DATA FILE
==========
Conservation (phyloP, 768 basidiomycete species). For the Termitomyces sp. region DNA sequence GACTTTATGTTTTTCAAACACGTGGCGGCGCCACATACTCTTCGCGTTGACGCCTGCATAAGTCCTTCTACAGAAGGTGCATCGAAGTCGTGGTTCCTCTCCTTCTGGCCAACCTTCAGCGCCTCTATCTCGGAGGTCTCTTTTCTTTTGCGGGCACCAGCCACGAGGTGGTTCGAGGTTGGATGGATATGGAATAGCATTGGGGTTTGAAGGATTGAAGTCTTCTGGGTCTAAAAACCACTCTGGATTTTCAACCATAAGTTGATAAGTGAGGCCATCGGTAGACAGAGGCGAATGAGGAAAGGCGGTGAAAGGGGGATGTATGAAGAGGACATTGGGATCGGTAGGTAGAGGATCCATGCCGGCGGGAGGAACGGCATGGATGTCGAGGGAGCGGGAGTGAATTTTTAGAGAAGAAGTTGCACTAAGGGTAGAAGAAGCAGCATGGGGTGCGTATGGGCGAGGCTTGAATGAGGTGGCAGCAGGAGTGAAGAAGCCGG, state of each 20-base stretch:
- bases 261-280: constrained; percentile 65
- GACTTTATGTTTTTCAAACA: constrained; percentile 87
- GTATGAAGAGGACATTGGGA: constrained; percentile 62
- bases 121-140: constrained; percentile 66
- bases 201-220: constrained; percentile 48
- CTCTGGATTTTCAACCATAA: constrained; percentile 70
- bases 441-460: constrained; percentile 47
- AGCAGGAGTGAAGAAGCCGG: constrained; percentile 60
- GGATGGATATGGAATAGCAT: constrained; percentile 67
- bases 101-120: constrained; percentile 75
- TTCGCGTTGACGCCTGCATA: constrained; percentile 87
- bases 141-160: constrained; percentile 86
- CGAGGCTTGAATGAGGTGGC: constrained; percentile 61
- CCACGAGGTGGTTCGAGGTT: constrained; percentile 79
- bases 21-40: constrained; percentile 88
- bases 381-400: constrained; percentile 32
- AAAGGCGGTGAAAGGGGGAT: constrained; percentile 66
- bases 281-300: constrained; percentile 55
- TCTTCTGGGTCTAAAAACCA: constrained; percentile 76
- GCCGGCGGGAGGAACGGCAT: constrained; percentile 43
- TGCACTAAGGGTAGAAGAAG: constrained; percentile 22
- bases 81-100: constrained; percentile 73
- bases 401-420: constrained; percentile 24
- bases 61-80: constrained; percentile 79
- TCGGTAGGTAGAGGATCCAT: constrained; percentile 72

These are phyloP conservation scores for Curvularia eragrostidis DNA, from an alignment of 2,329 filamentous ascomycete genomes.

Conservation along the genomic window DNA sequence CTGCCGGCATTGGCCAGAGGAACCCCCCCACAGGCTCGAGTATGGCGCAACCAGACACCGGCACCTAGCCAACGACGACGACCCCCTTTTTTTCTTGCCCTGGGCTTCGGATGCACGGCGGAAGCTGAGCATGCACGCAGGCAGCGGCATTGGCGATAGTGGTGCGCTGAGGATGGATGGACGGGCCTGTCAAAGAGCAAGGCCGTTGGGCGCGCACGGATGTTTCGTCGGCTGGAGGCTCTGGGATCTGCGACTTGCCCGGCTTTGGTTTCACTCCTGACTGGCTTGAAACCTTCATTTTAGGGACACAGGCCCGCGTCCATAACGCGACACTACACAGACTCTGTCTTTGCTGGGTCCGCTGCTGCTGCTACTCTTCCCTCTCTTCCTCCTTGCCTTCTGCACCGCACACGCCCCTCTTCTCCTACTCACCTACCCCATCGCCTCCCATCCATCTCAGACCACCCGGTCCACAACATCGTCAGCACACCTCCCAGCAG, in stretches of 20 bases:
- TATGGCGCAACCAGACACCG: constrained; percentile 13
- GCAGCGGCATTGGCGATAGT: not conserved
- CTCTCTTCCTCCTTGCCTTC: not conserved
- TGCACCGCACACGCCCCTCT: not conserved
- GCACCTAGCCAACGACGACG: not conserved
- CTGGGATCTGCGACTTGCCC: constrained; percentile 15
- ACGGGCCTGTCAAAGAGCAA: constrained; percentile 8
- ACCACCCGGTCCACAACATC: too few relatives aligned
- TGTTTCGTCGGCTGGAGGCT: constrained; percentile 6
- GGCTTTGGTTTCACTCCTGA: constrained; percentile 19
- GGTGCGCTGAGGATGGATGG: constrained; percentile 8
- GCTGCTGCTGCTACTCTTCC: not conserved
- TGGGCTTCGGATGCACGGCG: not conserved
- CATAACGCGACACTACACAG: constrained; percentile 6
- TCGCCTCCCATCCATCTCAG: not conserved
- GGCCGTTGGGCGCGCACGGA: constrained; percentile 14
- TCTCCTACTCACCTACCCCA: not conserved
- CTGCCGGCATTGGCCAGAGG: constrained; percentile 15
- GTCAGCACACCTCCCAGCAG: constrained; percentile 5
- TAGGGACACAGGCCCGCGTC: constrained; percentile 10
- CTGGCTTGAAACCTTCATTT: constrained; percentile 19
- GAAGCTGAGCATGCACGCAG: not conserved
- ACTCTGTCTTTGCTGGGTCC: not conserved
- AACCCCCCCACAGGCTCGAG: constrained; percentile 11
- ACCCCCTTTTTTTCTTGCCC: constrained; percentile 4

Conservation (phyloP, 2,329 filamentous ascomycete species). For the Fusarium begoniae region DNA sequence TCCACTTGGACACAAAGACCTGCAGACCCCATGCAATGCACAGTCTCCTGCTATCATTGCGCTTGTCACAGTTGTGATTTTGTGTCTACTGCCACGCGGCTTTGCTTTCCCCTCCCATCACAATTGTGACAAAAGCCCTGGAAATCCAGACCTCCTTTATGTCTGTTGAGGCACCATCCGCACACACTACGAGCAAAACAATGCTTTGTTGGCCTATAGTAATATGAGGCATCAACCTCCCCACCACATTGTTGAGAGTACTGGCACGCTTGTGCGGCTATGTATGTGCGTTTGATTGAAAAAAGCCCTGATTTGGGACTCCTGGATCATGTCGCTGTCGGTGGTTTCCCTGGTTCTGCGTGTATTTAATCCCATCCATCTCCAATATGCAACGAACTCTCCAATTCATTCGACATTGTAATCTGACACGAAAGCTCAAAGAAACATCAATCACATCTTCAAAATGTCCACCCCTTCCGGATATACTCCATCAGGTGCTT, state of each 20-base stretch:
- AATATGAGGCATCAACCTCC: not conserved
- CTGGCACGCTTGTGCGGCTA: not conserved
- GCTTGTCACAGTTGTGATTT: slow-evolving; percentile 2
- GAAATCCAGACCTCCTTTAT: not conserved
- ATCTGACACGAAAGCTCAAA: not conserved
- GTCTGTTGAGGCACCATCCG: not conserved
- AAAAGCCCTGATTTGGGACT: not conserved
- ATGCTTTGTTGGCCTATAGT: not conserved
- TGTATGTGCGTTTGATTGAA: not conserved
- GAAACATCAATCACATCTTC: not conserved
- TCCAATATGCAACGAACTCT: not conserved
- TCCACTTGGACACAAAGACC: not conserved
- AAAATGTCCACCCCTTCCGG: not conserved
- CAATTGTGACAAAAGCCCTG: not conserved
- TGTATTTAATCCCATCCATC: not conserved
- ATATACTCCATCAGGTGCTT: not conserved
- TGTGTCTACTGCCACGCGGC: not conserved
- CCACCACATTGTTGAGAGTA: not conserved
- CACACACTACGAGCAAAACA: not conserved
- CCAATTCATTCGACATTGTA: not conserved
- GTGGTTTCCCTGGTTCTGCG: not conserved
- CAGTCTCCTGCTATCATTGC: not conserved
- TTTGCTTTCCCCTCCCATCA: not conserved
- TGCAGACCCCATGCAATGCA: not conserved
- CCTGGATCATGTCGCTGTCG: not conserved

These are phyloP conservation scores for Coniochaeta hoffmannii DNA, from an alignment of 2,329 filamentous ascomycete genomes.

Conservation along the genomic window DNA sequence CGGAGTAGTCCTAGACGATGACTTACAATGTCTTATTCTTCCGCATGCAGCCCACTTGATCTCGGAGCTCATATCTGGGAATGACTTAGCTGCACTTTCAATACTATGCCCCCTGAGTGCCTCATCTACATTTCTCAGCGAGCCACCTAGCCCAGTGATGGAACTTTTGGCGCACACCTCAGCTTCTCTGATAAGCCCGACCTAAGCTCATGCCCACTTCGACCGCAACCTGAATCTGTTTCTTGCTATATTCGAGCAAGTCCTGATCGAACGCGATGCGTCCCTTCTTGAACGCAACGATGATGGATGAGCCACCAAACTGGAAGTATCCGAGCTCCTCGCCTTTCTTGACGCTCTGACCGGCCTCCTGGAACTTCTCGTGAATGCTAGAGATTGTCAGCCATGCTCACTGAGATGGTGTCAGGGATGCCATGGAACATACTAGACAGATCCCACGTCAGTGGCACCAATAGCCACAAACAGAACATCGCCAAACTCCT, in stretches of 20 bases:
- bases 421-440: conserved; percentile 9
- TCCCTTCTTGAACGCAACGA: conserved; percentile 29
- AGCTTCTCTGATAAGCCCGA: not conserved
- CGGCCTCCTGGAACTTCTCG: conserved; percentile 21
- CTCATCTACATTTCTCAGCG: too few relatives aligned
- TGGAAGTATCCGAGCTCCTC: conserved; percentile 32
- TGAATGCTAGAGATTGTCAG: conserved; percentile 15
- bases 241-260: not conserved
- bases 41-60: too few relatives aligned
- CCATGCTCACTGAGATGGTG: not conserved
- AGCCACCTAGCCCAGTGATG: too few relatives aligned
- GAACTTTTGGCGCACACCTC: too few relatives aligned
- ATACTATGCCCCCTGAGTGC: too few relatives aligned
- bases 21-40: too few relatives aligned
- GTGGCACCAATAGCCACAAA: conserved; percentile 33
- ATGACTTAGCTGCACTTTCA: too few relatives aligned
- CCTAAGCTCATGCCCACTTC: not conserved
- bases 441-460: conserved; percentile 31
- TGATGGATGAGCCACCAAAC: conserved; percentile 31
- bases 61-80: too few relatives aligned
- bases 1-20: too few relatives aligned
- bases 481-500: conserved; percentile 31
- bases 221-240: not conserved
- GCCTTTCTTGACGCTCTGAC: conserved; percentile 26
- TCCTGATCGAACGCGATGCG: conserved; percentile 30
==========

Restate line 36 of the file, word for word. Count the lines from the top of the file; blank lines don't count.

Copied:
- ACCACCCGGTCCACAACATC: too few relatives aligned